Roger began his first novel on November 4th, 1987 and did not stop, except for three days when he was going through a divorce from his first wife, until July of 1993. During this time he completed twenty-two novels, most of them in longhand, and accumulated several hundred polite and complimentary rejection letters from many different and varied publishers.
Aka Stuart B. MacBride
The life and times of a bearded write-ist.
Stuart MacBride (that's me) was born in Dumbarton -- which is Glasgow as far as I'm concerned -- moving up to Aberdeen at the tender age of two, when fashions were questionable. Nothing much happened for years and years and years: learned to play the recorder, then forgot how when they changed from little coloured dots to proper musical notes (why the hell couldn't they have taught us the notes in the first bloody place? I could have been performing my earth-shattering rendition of 'Three Blind Mice' at the Albert Hall by now!); appeared in some bizarre World War Two musical production; did my best to avoid eating haggis and generally ran about the place a lot.
Val McDermid is a No. 1 bestseller whose novels have been translated into more than thirty languages, and have sold over eleven million copies.
She has won many awards internationally, including the CWA Gold Dagger for best crime novel of the year and the LA Times Book of the Year Award. She was inducted into the ITV3 Crime Thriller Awards Hall of Fame in 2009 and was the recipient of the CWA Cartier Diamond Dagger for 2010. In 2011 she received the Lambda Literary Foundation Pioneer Award.
She writes full time and divides her time between Cheshire and Edinburgh.
Doug Johnstone is a writer, musician and journalist based in Edinburgh.
Hello :) I write suspense thrillers and dark adventures, and I live in Dorset, England with my husband, two children and our dog.
Karen Hamilton caught the travel bug after an early childhood spent abroad (Angola, Malawi, Zimbabwe, Belgium and Italy) and having worked as cabin crew for a major airline.
Amy Lloyd won the Daily Mail and Penguin Random House First Novel competition in 2016 with her thriller 'The Innocent Wife'.
Born Yorkshire lass, Caroline studied Law at the University of Manchester and stayed over the border. Caroline became a partner in a Solicitors' practice and started writing when she deserted the law to bring up her three lovely daughters. In addition to the publication of her short story collection, Watching Horsepats Feed the Roses by ACHUKAbooks, Caroline has had short stories and poems published in a variety of literary magazines and anthologies.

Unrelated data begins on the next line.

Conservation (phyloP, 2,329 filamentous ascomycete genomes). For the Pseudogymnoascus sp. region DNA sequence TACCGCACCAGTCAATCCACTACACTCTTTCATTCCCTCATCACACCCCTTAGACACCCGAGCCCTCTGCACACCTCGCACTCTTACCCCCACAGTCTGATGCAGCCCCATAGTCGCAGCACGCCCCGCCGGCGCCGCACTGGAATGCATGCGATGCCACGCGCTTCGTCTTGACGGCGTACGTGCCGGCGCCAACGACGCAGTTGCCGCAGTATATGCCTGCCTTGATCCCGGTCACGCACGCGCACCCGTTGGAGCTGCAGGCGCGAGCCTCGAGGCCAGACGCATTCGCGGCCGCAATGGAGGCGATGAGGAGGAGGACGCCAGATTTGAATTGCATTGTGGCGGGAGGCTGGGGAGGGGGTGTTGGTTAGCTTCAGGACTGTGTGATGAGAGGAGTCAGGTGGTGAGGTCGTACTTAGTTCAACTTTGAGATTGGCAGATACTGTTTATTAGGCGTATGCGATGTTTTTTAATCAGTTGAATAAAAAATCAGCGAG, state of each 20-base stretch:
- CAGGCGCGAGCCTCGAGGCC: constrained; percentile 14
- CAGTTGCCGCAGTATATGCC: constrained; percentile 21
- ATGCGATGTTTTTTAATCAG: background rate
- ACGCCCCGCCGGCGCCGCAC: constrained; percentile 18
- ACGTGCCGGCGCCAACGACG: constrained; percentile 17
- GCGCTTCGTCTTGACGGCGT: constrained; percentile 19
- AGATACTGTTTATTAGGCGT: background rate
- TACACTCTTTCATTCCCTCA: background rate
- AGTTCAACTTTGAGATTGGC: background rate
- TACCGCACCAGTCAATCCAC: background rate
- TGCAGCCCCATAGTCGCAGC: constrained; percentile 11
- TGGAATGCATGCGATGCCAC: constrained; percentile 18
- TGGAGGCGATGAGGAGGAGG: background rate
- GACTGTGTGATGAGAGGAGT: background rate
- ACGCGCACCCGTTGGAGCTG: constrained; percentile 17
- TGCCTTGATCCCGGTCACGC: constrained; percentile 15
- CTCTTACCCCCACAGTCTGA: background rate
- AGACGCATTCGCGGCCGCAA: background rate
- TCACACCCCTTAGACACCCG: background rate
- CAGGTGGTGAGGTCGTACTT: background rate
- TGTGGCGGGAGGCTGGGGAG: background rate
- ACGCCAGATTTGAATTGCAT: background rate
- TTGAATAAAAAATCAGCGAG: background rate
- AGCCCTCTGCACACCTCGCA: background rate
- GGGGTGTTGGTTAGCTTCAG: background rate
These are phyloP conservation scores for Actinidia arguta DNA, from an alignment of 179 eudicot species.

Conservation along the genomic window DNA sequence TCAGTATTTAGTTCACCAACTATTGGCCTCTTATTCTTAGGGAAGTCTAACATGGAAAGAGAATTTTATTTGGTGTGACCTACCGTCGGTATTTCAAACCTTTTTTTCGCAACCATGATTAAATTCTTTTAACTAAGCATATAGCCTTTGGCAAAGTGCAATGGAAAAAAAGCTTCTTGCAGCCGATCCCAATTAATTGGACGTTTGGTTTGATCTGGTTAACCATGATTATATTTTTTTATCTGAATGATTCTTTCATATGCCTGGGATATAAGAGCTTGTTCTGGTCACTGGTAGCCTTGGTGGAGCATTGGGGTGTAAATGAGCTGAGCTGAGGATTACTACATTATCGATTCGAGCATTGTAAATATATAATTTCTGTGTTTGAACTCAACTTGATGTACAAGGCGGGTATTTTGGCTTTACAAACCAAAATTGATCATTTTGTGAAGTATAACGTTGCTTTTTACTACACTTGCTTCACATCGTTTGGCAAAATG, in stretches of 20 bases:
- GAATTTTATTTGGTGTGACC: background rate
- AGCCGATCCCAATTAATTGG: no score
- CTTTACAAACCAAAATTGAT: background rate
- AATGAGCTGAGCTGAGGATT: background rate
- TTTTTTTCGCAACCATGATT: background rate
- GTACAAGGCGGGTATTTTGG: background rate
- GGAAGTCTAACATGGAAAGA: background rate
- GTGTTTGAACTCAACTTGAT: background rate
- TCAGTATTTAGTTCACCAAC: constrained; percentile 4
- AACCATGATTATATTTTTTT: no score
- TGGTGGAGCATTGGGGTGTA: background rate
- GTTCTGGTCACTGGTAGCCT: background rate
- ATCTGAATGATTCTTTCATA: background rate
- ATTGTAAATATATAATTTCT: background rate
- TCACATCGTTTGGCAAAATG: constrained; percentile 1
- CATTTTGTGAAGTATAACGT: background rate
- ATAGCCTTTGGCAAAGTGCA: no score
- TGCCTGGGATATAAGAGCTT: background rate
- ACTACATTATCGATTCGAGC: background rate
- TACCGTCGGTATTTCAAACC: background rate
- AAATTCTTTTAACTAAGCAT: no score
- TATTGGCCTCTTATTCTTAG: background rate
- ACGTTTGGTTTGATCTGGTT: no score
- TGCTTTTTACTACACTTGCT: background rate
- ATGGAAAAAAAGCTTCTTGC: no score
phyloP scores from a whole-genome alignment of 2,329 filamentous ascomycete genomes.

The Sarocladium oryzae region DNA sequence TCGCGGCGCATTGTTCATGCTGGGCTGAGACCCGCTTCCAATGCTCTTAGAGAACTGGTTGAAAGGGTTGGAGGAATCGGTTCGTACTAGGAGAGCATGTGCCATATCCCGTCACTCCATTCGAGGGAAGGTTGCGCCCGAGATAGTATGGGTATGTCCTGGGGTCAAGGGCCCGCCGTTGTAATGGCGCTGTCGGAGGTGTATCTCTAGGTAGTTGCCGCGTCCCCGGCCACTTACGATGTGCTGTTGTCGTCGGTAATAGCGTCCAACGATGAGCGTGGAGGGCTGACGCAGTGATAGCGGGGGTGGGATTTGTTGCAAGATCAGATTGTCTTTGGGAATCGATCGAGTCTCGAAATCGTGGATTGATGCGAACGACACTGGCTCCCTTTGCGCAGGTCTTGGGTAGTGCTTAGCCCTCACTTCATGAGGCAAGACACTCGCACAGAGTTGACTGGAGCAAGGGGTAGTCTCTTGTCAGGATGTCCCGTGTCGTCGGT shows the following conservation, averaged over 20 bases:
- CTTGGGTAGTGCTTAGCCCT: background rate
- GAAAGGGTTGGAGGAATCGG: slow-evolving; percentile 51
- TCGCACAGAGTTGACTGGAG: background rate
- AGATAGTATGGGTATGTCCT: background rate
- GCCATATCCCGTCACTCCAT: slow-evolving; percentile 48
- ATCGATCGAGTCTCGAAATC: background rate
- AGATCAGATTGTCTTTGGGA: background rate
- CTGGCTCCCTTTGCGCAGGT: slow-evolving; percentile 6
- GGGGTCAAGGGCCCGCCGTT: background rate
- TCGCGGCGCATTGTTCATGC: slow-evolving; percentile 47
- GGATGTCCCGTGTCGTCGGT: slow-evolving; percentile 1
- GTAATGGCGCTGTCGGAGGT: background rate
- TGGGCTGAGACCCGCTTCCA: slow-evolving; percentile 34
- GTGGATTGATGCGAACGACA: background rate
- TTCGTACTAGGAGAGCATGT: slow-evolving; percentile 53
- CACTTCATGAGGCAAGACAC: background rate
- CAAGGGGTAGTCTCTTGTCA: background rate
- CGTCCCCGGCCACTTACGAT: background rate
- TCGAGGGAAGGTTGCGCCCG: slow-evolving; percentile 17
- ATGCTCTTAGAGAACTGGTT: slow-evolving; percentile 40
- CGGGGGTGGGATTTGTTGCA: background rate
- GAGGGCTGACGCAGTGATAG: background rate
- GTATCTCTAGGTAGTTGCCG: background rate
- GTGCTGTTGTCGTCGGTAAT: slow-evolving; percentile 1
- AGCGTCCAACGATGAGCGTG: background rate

Louise Candlish studied English at University College London and worked as an editor and copywriter before writing fiction. OUR HOUSE, published in the US by Berkley and by Simon & Schuster in the UK, has been picked as a Book of the Year by the Guardian, the Daily Mail, the Washington Post, Publishers Weekly, Real Simple, Red and Heat.
Clare Mackintosh spent twelve years in the police force, including time on CID, and as a public order commander. She left the police in 2011 to work as a freelance journalist and social media consultant now writes full time. She lives in North Wales with her husband and their three children.
Ted Lewis (1940 – 1982) was a British writer born in Manchester, an only child. After World War II the family moved to Barton-upon-Humber in 1947. He had a strict upbringing and his parents did not want their son to go to art school, but Ted's English teacher Henry Treece, recognising his creative talents in writing and art, persuaded them not to stand in his way.
Tony Strong was born in 1962 in Uganda, though his parents came back to the UK when he was six weeks old. He read English at Oxford under the playwright and poet Francis Warner and then went on to work as an advertising copywriter at Ogilvy and Mather, an agency which had already bred writers such as Salman Rushdie and Fay Weldon.
Sarah Vaughan read English at Oxford and went on to be a journalist. After training with the Press Association, she worked for The Guardian for 11 years as a news reporter, health correspondent and political correspondent before leaving to freelance. She started writing fiction the week she turned forty. Anatomy of a Scandal is her third novel and will be published in January 2018 by S&S in the UK, US and Canada, plus other commonwealth countries. It will also be translated into 16 languages.
Susan Elizabeth Perkins (born 22 September 1969) is a British comedian and broadcaster, born in East Dulwich, London, England.